I highly recommend The Shack. Ignor the negative comments about it and make up your own mind. (Don't take my word for it, or theirs!) What is clear from reading the blogs is that it has touched many people's lives, especially those who have wrestled with loss of loved ones or other personal tragedies. There is also many positive scholarly reviews as well as negative ones (seems to be somewhat a function of vested interests in their own books and teachings). If it speaks to your heart as it did mine, it will be worth everything to you.

posted by 283998 on November 1, 2008

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Most Helpful Critical Review

33 out of 60 people found this review helpful.

Author's voice too loud

The author clearly intended to deliver a theological message to his readers in this modern day allegory. And the message is a good one. God desires a deeply personal relationship with us and he loves us enough to give us the gift of free will. But I felt like Young was ...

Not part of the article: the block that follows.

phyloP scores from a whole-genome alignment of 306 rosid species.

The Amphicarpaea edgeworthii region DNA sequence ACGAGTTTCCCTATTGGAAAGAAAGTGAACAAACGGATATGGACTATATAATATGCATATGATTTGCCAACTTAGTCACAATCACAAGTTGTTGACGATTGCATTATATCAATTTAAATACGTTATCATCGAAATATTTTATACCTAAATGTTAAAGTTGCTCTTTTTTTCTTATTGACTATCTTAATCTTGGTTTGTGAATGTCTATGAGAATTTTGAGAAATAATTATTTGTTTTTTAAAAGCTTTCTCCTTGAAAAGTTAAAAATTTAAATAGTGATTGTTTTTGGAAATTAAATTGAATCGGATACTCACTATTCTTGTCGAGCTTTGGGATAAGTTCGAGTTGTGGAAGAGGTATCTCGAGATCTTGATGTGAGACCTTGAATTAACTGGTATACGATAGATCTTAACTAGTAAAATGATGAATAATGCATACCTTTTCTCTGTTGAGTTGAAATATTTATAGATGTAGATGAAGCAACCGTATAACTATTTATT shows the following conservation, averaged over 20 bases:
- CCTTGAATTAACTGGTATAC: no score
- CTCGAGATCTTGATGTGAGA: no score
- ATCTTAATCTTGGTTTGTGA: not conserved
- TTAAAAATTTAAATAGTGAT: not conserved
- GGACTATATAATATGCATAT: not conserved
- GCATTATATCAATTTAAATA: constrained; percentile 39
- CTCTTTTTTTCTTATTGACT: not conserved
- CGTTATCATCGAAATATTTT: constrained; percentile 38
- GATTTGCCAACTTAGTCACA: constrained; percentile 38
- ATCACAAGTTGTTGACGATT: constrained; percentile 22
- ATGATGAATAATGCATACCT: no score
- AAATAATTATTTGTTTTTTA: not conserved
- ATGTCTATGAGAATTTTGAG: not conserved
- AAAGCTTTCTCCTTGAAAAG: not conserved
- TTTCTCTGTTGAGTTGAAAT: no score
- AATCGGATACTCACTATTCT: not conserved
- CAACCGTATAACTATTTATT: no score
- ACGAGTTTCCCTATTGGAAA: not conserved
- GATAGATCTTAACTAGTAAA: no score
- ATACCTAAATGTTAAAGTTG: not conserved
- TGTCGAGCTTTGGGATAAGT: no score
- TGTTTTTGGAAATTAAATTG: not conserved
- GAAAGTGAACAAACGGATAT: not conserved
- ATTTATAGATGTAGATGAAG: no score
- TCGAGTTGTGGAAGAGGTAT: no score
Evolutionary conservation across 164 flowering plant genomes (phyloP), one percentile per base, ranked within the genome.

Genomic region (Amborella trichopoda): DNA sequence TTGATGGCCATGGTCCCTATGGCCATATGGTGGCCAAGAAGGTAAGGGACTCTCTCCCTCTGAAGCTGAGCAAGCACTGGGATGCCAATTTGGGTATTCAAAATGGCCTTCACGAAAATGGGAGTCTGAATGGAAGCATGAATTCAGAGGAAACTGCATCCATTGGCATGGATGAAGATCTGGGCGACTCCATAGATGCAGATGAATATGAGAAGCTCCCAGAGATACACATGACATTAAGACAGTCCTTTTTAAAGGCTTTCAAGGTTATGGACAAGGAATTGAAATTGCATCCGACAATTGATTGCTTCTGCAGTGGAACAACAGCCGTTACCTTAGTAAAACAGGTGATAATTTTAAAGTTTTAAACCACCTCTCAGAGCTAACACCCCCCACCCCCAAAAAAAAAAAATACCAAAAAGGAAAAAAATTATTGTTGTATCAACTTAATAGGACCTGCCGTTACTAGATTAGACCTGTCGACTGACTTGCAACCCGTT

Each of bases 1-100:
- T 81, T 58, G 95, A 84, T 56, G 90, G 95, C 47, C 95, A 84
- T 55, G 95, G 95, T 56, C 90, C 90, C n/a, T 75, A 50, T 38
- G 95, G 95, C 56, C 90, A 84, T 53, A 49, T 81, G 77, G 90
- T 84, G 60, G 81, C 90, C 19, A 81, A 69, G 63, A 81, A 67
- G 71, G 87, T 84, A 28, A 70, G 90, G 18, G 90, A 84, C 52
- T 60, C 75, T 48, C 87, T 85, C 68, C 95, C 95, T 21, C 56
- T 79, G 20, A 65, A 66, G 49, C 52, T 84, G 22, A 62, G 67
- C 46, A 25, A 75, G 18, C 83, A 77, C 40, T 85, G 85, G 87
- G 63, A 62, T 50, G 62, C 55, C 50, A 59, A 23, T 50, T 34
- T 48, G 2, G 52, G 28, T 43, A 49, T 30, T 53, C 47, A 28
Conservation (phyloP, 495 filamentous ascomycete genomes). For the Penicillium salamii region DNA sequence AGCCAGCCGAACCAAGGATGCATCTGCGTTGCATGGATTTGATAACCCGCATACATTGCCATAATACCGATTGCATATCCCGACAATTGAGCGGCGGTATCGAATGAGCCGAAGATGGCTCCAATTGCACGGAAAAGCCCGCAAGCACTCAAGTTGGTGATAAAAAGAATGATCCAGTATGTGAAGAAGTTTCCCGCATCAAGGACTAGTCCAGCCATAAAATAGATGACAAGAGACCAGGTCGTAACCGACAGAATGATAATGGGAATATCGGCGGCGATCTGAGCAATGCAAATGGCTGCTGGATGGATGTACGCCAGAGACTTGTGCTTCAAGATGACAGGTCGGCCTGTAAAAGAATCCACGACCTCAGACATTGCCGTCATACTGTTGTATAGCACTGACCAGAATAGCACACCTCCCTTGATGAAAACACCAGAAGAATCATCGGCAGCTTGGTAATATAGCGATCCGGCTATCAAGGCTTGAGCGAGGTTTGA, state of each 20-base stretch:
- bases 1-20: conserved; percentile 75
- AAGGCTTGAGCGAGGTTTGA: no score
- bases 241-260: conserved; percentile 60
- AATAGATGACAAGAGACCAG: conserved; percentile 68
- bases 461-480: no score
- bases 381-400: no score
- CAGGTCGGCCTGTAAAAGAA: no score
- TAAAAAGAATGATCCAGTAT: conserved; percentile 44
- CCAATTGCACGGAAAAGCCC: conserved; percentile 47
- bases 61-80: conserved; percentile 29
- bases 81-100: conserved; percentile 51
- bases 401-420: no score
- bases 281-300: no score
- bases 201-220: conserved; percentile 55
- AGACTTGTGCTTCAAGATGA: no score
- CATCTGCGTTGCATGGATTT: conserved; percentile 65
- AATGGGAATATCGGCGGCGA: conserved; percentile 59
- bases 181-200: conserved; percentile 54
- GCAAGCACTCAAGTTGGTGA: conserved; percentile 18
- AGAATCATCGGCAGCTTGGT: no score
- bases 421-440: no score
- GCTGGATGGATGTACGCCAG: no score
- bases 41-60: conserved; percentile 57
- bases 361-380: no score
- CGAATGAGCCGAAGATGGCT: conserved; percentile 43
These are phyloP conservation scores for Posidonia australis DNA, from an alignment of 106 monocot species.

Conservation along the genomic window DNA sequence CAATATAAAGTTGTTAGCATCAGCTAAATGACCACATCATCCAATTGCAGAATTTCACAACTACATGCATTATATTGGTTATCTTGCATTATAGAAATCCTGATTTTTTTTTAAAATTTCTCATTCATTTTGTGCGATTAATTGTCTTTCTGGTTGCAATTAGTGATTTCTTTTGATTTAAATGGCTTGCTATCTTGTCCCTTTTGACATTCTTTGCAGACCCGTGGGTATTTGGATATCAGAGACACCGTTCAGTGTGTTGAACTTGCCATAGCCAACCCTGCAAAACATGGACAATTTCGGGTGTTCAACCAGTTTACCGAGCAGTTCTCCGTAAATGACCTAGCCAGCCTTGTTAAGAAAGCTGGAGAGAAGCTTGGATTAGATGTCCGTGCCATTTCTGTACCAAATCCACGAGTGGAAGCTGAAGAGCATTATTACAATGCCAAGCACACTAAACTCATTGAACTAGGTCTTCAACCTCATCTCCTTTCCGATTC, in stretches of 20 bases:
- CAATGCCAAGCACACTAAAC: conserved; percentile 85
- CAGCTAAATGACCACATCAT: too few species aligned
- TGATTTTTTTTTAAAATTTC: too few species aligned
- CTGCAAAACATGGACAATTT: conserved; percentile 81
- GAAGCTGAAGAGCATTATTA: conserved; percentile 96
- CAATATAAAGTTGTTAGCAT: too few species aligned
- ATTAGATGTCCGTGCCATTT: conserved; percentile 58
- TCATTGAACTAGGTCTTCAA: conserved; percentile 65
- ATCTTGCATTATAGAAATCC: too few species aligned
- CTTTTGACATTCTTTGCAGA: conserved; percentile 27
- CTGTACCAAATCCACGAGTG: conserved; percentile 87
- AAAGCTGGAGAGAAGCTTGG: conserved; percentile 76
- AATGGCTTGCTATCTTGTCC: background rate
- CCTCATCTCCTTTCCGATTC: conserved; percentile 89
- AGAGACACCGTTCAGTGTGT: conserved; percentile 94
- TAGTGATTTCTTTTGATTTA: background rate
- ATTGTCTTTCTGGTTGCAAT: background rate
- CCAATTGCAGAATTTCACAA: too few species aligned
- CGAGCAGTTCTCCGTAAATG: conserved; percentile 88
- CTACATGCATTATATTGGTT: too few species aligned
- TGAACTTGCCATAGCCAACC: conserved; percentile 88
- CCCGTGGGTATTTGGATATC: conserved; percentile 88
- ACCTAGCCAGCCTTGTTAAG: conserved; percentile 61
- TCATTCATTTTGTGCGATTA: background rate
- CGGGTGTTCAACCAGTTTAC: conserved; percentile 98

The author clearly intended to deliver a theological message to his readers in this modern day allegory. And the message is a good one. God desires a deeply personal relationship with us and he loves us enough to give us the gift of free will. But I felt like Young was beating me over the head with his own personal interpretation of scripture. There was no room for me to contemplate. The author just told me what to think. I liked the message, but I didn't enjoy the book. I understand Young is not a professional writer. He wrote this story for his kids with no intention of being published. Still, it was not a pleasurable reading experience for me.